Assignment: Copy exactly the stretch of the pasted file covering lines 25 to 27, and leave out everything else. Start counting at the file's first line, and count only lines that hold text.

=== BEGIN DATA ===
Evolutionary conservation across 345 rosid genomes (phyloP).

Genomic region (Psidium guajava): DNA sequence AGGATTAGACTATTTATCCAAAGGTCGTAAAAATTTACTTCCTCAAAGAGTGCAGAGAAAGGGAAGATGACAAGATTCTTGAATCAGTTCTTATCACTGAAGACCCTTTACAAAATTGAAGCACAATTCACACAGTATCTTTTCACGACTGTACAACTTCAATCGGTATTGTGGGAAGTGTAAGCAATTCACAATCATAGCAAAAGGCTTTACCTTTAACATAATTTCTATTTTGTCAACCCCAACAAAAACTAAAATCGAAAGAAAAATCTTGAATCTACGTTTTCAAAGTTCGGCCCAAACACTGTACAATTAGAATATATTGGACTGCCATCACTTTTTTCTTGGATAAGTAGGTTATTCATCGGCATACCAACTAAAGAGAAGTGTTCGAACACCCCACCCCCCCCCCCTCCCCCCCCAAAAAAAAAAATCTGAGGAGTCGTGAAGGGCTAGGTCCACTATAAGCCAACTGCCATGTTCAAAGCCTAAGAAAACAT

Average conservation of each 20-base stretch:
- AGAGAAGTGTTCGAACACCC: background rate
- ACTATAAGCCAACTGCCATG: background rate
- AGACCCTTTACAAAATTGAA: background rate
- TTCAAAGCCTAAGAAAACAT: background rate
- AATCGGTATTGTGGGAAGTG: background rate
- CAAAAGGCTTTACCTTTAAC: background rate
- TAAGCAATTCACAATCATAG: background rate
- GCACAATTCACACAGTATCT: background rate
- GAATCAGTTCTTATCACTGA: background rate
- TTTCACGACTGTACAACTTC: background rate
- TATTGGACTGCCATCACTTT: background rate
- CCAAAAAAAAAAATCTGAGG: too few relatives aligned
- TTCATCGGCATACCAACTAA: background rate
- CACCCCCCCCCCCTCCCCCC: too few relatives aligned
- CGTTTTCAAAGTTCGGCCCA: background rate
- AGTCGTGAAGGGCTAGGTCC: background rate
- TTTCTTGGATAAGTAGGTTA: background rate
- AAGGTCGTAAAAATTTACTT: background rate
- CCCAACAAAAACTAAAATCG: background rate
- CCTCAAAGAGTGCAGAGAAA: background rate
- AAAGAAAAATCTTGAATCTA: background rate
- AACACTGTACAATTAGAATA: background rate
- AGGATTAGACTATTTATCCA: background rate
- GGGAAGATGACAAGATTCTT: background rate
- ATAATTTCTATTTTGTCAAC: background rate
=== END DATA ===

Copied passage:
- AACACTGTACAATTAGAATA: background rate
- AGGATTAGACTATTTATCCA: background rate
- GGGAAGATGACAAGATTCTT: background rate